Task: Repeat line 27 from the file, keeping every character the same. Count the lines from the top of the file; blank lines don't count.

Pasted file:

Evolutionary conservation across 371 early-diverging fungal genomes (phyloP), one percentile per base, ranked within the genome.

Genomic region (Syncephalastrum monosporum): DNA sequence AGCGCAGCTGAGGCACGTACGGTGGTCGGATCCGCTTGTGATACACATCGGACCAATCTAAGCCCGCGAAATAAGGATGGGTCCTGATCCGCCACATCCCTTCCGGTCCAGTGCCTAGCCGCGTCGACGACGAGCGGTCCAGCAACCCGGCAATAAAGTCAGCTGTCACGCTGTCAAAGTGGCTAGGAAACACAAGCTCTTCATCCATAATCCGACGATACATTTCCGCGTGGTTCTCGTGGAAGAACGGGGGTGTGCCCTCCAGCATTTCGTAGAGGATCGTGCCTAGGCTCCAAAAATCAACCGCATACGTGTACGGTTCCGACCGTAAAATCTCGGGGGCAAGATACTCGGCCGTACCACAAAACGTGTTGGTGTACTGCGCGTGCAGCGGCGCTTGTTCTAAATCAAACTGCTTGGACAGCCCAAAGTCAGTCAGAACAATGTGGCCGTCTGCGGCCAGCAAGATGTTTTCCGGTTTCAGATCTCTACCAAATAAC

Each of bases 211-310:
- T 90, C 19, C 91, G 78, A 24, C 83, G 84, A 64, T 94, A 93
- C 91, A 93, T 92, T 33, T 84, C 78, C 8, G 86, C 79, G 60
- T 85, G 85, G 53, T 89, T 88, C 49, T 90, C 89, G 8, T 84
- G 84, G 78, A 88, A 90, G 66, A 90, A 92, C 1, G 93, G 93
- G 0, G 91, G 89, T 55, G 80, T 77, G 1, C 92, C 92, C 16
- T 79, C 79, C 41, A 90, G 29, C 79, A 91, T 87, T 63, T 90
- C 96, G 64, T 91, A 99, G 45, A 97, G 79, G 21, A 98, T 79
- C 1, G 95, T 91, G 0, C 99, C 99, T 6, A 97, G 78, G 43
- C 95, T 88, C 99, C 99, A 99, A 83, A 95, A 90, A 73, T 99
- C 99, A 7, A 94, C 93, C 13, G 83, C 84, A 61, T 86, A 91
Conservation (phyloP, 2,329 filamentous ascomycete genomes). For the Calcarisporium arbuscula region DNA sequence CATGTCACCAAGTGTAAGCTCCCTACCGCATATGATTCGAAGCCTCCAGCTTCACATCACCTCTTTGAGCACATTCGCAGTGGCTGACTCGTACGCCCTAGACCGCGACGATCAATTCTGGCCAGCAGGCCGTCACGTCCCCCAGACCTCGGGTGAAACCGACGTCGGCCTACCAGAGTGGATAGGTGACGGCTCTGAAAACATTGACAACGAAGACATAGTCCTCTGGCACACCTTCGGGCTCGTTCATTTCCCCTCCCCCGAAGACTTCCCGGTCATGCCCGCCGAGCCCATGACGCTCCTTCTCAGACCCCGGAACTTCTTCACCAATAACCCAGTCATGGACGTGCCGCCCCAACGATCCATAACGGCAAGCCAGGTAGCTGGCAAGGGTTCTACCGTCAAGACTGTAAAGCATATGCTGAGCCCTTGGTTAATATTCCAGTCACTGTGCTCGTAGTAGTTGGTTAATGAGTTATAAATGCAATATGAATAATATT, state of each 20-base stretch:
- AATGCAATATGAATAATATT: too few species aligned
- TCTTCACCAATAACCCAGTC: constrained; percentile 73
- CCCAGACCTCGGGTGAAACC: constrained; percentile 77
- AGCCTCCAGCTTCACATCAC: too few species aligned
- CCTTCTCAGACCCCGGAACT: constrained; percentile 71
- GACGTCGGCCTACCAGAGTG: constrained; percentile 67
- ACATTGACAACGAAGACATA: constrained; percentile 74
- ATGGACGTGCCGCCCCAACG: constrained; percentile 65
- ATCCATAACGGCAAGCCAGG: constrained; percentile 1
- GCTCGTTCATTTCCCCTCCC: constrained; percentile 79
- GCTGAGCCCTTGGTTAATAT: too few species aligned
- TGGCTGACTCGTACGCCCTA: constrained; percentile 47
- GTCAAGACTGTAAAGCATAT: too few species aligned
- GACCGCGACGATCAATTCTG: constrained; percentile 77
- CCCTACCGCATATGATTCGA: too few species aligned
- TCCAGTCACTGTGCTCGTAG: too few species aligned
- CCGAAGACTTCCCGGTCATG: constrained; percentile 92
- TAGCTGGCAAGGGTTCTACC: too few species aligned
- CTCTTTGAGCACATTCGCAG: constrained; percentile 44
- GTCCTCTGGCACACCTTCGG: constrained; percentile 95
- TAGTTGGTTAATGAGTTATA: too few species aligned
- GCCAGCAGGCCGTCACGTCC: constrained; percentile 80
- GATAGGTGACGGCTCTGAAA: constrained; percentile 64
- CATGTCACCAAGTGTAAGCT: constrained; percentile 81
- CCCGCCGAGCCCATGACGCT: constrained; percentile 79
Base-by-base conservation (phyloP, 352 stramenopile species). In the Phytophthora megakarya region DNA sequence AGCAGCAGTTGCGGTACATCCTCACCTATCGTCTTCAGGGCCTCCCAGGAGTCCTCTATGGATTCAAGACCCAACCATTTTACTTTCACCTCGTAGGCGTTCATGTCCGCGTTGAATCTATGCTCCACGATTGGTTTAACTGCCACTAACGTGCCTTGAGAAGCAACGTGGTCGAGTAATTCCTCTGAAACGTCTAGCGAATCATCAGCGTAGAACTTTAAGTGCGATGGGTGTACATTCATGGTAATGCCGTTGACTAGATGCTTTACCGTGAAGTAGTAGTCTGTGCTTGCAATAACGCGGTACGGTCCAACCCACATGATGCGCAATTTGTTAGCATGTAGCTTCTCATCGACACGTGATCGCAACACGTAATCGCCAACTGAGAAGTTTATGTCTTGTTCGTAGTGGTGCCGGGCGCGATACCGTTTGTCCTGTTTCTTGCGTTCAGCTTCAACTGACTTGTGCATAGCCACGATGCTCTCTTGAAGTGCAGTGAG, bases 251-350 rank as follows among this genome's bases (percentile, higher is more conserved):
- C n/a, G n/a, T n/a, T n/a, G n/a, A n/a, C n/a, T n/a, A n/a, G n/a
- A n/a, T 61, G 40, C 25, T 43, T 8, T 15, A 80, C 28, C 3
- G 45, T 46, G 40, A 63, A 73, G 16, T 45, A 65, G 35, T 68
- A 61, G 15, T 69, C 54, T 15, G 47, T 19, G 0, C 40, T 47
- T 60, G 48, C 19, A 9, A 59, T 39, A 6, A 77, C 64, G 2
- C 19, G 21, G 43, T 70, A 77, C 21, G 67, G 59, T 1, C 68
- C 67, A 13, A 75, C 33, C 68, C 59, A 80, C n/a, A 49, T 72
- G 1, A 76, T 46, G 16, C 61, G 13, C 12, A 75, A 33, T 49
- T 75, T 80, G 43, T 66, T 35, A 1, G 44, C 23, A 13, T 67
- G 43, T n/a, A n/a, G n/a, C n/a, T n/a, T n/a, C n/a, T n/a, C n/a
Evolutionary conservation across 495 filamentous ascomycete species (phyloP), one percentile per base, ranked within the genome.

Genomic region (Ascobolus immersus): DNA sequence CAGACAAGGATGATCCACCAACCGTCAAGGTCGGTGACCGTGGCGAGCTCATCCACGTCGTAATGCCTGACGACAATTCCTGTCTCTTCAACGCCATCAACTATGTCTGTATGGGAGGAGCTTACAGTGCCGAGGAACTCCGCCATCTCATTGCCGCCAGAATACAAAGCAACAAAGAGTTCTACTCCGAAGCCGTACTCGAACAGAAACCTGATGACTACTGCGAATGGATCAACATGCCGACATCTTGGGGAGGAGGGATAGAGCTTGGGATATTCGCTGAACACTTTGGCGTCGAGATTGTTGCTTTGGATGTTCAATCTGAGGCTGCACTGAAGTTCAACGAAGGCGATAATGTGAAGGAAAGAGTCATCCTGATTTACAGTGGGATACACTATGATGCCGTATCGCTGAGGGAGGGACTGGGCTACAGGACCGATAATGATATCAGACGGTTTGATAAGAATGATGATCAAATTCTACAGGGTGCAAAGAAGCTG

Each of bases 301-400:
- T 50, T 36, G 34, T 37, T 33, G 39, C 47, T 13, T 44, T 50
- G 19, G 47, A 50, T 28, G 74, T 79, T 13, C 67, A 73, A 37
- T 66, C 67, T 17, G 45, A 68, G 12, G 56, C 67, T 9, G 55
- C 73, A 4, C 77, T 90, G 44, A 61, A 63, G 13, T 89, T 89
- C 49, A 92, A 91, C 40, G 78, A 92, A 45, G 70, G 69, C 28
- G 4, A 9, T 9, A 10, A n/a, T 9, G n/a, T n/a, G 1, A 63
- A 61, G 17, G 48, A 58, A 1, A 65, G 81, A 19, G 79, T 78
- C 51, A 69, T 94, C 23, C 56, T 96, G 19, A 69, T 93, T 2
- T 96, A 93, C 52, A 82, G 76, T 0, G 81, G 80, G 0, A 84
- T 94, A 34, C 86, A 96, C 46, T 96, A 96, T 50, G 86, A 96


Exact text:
- GTCAAGACTGTAAAGCATAT: too few species aligned